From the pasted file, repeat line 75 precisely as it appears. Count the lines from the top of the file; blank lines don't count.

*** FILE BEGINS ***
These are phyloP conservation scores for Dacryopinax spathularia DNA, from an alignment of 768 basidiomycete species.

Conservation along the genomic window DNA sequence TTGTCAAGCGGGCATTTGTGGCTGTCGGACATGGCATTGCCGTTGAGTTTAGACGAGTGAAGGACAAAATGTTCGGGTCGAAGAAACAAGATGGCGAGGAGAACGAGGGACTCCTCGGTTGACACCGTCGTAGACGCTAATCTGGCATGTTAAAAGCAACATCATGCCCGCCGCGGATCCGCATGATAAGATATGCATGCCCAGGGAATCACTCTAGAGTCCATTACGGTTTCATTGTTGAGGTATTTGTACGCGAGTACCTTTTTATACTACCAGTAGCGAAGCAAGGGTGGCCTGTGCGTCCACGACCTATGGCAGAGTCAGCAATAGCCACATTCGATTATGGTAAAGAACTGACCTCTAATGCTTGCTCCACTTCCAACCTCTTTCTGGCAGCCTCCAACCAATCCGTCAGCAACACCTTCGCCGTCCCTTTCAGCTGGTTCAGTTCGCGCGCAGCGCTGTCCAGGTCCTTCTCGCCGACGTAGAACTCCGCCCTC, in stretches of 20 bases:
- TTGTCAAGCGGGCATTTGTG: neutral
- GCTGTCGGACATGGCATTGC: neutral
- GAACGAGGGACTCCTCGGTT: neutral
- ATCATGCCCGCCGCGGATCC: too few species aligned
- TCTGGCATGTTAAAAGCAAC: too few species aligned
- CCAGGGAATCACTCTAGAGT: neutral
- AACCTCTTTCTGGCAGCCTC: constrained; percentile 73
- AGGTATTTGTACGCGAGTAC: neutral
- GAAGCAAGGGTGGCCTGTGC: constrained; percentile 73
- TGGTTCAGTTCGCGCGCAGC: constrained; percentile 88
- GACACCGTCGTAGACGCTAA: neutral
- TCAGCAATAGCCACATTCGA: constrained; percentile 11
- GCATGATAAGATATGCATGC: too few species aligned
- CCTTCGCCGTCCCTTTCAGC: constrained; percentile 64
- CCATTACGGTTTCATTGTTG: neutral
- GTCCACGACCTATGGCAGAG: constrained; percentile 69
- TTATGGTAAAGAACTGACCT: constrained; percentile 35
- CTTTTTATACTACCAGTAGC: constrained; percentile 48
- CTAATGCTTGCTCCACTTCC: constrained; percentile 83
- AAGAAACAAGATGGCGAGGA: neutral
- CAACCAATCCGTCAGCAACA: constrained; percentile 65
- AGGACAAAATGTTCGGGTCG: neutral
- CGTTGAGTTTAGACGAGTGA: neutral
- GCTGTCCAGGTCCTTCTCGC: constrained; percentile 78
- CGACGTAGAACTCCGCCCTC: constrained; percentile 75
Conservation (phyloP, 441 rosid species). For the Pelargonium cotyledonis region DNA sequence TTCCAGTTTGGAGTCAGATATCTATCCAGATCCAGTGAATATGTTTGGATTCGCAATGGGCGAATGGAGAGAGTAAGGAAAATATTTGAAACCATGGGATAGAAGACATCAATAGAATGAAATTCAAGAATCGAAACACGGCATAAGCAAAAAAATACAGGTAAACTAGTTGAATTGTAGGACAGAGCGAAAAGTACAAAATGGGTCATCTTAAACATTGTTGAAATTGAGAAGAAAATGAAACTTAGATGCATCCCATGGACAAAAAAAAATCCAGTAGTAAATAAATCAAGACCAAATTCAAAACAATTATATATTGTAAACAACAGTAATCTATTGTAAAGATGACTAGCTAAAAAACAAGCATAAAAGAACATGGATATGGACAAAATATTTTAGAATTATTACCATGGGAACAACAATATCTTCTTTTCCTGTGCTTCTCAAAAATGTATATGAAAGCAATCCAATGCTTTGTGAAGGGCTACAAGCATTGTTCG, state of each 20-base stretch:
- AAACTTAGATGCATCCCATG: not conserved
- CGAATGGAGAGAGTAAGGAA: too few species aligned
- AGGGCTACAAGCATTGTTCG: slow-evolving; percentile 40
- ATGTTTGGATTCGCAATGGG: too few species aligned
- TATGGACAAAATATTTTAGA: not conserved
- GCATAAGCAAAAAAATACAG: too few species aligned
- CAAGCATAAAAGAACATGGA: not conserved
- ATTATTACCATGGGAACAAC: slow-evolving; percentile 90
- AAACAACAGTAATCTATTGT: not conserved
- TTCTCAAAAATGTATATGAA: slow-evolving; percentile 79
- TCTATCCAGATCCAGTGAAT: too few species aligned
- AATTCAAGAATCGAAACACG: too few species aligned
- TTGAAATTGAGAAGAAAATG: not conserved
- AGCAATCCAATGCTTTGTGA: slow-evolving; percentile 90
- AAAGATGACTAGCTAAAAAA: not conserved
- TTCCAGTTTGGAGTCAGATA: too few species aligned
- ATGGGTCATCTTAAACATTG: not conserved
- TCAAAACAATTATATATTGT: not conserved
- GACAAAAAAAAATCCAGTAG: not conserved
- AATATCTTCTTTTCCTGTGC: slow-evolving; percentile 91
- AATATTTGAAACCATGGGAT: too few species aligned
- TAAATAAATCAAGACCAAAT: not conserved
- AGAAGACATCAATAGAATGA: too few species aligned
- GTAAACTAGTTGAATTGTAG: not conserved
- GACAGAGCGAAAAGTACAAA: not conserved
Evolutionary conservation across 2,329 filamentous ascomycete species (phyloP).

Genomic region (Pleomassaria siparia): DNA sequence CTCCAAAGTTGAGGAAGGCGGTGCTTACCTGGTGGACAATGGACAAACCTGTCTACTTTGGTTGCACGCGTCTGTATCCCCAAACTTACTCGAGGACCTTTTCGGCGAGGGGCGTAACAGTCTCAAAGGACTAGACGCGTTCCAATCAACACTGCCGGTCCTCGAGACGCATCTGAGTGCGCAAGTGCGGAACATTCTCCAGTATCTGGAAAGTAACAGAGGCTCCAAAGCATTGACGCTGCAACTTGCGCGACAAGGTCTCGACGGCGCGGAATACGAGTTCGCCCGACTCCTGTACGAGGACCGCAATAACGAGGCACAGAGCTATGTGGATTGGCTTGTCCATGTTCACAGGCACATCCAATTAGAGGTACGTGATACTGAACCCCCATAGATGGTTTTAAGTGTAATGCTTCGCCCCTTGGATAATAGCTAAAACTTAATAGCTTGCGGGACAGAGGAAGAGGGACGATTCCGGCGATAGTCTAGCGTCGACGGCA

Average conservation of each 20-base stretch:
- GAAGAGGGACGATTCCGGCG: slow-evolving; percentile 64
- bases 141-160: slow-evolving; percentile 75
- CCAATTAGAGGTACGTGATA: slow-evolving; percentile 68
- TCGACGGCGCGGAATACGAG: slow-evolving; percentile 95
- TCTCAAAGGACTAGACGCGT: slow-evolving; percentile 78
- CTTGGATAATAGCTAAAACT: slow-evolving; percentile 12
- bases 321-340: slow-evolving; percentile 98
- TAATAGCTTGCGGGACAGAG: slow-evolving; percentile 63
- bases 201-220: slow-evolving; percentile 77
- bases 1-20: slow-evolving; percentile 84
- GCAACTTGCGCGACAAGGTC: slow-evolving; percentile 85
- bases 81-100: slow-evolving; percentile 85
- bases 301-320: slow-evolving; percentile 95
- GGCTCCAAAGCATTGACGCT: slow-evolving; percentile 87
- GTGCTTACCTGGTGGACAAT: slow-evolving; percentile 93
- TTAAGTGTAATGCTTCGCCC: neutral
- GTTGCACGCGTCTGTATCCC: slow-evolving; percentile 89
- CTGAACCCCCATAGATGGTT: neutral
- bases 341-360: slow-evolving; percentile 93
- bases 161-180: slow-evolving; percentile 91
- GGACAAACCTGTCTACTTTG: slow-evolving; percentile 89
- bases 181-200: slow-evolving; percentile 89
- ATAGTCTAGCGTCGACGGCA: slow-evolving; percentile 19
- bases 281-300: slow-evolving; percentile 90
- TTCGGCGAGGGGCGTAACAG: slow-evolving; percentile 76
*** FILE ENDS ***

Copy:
- bases 341-360: slow-evolving; percentile 93